S2E5 – Indigenous Futurisms and Writing Indigenous Characters with Prof. Grace L. Dillon

In this episode of Doing Diversity in Writing, we—Bethany and Mariëlle—interview Professor Grace L. Dillon about Indigenous Futurisms and how (not) to write Indigenous characters.

Listen to it here on Podbean or find us on your favourite podcast app.

Grace L. Dillon (Anishinaabe with family, friends, and relatives from Bay Mills Nation and Garden River Nation with Aunties and Uncles also from the Saulteaux Nation) is Professor in the Indigenous Nations Studies Department in the School of Gender, Race, and Nations and also Affiliated Professor at English and Women, Gender, and Sexualities Departments at Portland State University in Portland, Oregon, where she teaches undergraduate and graduate courses on a range of interests including Indigenous Futurisms, Queer Indigenous Studies, Gender, Race, and Nations Theories and Methodologies courses, Climate and Environmental Justice(s) from Indigenous Perspectives, Reparations Justice, Resurgence Justice, Science Fiction, Indigenous Cinema, Popular Culture, Race and Social Justice, and early modern literature. (For her full biography, please check out the episode page on our website.)

She is the senior editor along with editors Isiah Lavender III, Taryne Taylor, and Bodhisattva Chattopadhyay of the upcoming Routledge Handbook of CoFuturisms including areas such as Afrofuturism, African Futurisms, Indigenous Futurisms, Latinx Futurisms, Asian Futurisms, Gulf Futurisms and BIPOC Queer and (Dis) ability Futurisms (forthcoming 2022). She also edited the first scholarly collection of Indigenous Futurisms with John Rieder and Michael Levy for a double-special edition of the journal Extrapolation (2016) and was the non-fiction editor of Light Speed: People of Colo(u)r Destroy Science Fiction! (June 2016).She is the editor of Walking the Clouds: An Anthology of Indigenous Science Fiction (University of Arizona Press, 2012) and Hive of Dreams: Contemporary Science Fiction from the Pacific Northwest (Oregon State University Press, 2003).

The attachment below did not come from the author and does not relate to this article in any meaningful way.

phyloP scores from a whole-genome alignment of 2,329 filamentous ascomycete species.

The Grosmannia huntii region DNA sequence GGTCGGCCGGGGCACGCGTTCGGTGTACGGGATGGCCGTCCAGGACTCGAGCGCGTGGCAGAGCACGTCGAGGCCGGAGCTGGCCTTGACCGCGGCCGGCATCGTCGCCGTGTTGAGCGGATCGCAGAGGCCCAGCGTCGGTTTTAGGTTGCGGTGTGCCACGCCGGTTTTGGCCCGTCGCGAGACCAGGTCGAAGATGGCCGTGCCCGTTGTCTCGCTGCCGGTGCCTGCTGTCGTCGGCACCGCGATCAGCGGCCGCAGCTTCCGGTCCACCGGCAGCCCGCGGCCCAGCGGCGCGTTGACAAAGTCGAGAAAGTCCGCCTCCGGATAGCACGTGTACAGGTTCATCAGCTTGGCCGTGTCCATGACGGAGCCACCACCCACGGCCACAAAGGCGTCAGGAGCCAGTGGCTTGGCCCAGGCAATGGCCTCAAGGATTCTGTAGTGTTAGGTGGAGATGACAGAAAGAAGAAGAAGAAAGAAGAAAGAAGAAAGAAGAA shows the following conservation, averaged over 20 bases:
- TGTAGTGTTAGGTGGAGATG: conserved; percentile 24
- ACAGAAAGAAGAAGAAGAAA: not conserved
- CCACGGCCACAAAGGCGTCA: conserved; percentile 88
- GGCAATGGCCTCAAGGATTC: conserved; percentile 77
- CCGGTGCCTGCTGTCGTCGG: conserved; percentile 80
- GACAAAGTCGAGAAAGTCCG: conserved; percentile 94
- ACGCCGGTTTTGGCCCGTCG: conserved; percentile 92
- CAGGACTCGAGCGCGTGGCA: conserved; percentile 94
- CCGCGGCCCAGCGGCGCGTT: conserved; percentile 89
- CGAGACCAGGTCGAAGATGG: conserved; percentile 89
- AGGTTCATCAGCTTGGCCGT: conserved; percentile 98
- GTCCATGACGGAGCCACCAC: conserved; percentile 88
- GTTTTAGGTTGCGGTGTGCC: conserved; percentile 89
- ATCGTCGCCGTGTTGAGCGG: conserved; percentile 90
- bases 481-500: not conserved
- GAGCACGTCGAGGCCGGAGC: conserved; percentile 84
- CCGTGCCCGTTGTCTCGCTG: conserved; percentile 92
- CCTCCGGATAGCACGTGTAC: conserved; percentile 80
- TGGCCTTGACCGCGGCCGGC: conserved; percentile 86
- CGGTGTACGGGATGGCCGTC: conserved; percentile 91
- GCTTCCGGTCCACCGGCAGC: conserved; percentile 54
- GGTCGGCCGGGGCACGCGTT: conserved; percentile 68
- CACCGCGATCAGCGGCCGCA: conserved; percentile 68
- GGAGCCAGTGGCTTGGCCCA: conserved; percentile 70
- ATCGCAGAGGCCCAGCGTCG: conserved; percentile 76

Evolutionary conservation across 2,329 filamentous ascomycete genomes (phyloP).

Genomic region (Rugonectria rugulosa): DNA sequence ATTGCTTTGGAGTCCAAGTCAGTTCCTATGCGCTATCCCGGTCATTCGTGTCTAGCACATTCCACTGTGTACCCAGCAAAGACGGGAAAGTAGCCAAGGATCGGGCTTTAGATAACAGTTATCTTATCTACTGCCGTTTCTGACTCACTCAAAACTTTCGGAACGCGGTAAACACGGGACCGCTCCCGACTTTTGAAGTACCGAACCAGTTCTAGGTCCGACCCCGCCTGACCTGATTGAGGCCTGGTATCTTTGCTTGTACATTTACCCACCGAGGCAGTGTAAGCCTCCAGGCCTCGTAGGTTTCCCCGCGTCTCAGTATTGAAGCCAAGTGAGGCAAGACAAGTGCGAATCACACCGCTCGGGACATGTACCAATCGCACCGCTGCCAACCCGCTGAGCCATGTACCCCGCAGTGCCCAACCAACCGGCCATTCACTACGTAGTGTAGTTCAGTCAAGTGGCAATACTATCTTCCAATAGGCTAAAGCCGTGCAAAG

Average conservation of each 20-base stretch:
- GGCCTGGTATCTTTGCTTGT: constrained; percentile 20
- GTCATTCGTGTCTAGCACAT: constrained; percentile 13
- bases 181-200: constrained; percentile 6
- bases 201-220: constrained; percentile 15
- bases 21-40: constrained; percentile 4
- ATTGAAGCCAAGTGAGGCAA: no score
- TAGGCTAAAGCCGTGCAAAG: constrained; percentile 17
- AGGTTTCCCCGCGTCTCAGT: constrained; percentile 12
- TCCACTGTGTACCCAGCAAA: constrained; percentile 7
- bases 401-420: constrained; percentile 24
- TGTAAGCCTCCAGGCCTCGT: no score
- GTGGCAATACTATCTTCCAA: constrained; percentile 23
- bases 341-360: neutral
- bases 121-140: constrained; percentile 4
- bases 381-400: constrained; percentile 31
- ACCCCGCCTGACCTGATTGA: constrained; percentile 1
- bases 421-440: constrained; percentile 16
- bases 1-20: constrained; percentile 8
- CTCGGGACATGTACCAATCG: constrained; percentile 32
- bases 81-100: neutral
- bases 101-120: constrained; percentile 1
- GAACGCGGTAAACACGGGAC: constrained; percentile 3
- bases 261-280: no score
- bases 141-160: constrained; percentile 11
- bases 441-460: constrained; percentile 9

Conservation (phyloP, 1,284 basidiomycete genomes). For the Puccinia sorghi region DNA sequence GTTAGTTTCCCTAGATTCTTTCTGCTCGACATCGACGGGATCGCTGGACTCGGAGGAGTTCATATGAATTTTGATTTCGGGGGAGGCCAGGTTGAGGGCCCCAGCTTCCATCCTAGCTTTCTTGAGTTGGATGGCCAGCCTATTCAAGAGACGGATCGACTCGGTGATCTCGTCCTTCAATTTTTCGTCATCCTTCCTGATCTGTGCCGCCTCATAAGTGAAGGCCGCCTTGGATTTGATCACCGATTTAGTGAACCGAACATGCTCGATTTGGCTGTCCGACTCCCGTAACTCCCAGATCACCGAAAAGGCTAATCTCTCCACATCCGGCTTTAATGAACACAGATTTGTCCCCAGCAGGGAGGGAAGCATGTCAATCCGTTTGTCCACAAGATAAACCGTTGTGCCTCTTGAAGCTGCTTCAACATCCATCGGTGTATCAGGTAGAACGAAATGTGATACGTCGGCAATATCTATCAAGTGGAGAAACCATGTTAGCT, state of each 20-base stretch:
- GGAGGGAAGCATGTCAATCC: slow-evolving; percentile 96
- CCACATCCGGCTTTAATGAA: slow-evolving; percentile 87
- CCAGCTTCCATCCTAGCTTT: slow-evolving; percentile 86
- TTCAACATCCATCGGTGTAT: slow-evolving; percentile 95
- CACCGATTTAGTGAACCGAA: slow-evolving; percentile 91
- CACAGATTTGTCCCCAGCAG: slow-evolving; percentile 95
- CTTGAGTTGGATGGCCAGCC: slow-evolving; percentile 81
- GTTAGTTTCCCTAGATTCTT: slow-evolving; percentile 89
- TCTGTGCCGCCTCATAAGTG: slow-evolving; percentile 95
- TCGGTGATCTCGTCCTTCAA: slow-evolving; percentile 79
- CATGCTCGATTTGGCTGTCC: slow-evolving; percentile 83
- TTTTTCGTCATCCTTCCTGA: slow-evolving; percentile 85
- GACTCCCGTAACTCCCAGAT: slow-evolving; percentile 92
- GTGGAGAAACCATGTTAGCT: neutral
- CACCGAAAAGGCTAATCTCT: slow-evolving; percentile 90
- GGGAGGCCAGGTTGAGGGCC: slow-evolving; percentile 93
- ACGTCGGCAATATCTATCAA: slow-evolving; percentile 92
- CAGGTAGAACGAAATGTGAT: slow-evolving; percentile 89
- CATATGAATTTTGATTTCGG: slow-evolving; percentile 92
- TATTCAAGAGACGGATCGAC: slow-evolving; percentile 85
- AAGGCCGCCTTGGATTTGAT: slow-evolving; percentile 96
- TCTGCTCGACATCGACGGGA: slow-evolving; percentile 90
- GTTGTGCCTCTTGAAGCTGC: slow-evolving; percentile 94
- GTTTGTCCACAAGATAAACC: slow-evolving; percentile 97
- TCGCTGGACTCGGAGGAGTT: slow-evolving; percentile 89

Her work appears in diverse journals including The Journal of Science Fiction Film and Television; Foundation: The International Review of Science Fiction; Extrapolation; The Journal of the Fantastic in the Arts; The Historical Journal of Film, Radio and Television; Paradoxa, issues Africa SF (2013) and SF Now (2014); Science Fiction Studies; and Renaissance Papers (2001–ongoing). Numerous book chapters appear in collections such as The Fictions of Stephen Graham Jones: A Critical Companion, edited by Billy Stratton (2016), Black and Brown Planets: The Politics of Race in Science Fiction (2014), and Orbiting Ray Bradbury’s Mars (2013).

She has appeared as a keynote speaker for many venues globally including both an Indigenous Futurisms and Queer Indigenous Symposiums in a row in Sydney, Australia (November 2019); currently serves on boards such as Ethno-ISS, the International Space Station; (Summer 2020 on) and the Posthuman Journal (2021), Board member for the Centre for Indigenous Futurisms in Macquarie University in Sydney, Australia, and on International Committees such as our IAFA BIPOC Committee (2020 on); currently serves as a Presidential Fellow for Future Collaboratories (2018–2022 ongoing); has been interviewed on many podcasts such as Twisted Sisters’ “Imminent Cuisine: Indigenous Food Futurisms,” webinars such as Black and Indigenous Futures (2021), radio shows such as “Exploring Indigenous Futurisms” on Native America Calling (2016. 2017, 2018) and BBC3 (2020); supported our Indigenous communities by writing in Indigenous magazines such as Kimiwan and Moonshot, Volume 3, a special edition of Indigenous Futurisms graphic novel compilation (June 2020); been interviewed for television shows such Drew Hayden Taylor’s show on Aboriginal Broadcasting Network (2019–2020), interviewed for newspapers such as The New York Times, September 2020, and venues such as Indigenizing SPARK (2020) and consulted as an Anishinaabe person for films such as the upcoming ecocritical dystopian film Antlers by Scott Cooper and Guillermo del Toro (2019–2021).

What Grace shared with us

  • Why and how she coined the term Indigenous Futurisms
  • What it was like to be a consultant as an Anishinaabe person to directors Scott Cooper and Guillermo del Toro
  • Some behind-the-scenes stories about the filming of Twilight
  • What true allyship looks like and how we can become an ally
  • How we can honour someone else’s story
  • Best practices of engaging with Indigenous communities

(Re)sources mentioned on the show and other recommendations by Grace L. Dillon, many of which are LGBTQ2+

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